The lack of financial awards to Black-owned banks is impacting Black bankers and communities. (Courtesy photo)
Members of the National Bankers Association, including heads of several Black-owned banking institutions, recently alleged charges of racial discrimination against the Department of Treasury’s Community Development Financial Institutions Fund (CDFI Fund). The banks were overlooked for up to $3.5 billion in allocations in New Markets Tax Credits (NMTC) provided by the fund.
The NMTC program, designed to spur economic development in distressed communities across the U.S., recently awarded 76 community development institutions, but did not do the same for any of the nation’s minority banks, despite their reputations of deploying capital in the most underserved communities in the U.S.
“The absence of a single minority bank raises much concern,” said Michael Grant, president of the National Bankers Association stated in a press release on July 10. “In 2009, the General Accounting Office issued a report detailing the disparity in NMTC awards to minority entities. The numbers have actually gotten worse, not better.”
A 2009 study by the Government Accountability Office indicated that only about 9 percent of minority entities were successful when applying for NMTCs, while non-minority entities had three times the success rate, winning 27 percent of the time. According to the GAO, although the program is highly competitive, minority entities have less than a one in three chance of any other type of entity to receive an award.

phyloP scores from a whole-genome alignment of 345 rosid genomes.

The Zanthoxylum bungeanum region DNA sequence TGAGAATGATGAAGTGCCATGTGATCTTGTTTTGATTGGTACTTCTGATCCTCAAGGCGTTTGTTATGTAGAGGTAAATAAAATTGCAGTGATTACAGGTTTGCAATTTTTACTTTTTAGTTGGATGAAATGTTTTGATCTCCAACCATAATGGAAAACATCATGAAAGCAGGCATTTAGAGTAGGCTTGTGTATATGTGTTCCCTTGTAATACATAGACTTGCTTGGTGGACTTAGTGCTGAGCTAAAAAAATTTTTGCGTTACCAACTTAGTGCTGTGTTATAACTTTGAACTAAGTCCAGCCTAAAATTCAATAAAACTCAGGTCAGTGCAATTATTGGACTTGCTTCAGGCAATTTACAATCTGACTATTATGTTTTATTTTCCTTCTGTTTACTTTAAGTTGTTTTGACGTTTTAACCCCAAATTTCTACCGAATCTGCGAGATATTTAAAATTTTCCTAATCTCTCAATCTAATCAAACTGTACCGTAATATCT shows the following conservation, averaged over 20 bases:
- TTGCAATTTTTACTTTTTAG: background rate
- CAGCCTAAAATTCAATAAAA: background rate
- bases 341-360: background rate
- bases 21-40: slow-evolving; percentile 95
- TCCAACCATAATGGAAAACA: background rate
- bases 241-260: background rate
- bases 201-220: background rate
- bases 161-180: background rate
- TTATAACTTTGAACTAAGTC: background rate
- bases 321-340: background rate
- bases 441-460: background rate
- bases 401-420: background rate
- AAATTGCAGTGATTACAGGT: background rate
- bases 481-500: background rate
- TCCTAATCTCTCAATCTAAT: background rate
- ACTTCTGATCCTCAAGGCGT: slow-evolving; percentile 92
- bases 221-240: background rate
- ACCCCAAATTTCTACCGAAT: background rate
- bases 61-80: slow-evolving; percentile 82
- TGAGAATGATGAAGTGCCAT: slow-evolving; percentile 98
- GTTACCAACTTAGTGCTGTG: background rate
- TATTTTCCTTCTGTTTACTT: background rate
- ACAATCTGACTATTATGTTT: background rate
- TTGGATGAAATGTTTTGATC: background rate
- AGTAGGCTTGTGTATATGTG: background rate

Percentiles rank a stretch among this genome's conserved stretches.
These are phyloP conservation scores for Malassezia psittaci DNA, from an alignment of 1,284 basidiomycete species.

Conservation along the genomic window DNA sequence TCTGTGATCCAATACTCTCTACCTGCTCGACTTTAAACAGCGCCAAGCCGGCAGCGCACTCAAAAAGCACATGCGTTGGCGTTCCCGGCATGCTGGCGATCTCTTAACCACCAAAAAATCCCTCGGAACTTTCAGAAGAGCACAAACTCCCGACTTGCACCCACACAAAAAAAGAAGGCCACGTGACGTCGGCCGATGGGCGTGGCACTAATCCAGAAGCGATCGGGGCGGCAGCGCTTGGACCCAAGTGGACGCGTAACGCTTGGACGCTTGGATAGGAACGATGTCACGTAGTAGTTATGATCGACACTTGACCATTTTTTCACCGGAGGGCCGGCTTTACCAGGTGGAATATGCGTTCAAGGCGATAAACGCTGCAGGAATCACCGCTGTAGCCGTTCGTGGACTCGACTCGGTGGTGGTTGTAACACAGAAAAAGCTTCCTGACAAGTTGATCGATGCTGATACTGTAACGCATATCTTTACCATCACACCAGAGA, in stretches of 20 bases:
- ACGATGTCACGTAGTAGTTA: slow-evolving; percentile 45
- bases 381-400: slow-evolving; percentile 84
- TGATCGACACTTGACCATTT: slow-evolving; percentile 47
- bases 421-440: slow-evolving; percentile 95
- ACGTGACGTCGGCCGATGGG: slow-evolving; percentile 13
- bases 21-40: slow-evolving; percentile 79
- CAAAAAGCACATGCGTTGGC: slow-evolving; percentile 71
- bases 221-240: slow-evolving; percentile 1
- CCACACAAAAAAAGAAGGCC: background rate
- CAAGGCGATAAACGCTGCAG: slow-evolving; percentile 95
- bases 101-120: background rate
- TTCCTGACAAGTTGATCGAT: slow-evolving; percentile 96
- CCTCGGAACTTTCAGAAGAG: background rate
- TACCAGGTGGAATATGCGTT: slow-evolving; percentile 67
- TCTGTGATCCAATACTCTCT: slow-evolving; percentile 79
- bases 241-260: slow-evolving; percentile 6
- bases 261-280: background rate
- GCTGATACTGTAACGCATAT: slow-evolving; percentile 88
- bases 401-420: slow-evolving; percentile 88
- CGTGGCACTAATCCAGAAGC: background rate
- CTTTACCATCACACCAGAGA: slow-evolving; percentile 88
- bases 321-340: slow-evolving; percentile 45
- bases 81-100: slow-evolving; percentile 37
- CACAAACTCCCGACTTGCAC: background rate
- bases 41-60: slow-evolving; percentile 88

“By our estimates, less than two percent of the $450 billion NMTCs issued over the past 12 years has gone to minority banks,” Doyle Mitchell, CEO of Industrial Bank of Washington, D.C. said.
According to the CDFI Fund records, only six awards (less than 8 percent) have gone to minority controlled entities of any kind, and those groups received only $165 million, under 5 percent of the total dollar amount of allocation.
“Some of our banks have been deploying capital in the poorest neighborhoods in America for over 100 years, and we think the CDFI Fund should review the program to ensure that applications by minority and other small CDFI banks are evaluated on criteria that reflects their position as regulated institutions operating in distressed areas,” he said.
Minority banks have had even lower success rates than minority entities overall. Of particular concern, as the nation continues to grapple with the after effects of the 2008 economic downturn, is the ability of Black communities to recover without the critical support of Black banks. Black-owned financial institutions have historically undergirded those businesses denied funding through traditional sources because of the neighborhoods in which they provide services.
“The NMTC Program has great potential to be part of a comprehensive economic solution in America’s inner-cities, most of which still have not recovered from the Great Recession,” said Preston Pinkett, CEO of City National Bank and chairman of the NBA. “But the groups best equipped to make those investments, minority banks, have largely been shut out of the NMTC program.”
The National Bankers Association was founded in 1927 and is a trade association for the nation’s 177 minority and women-owned banks (MWOBs). Its members include banks owned by African-Americans, Native-Americans, American¬ Indians, East-Indians, Hispanic-Americans, Asian-Americans and women.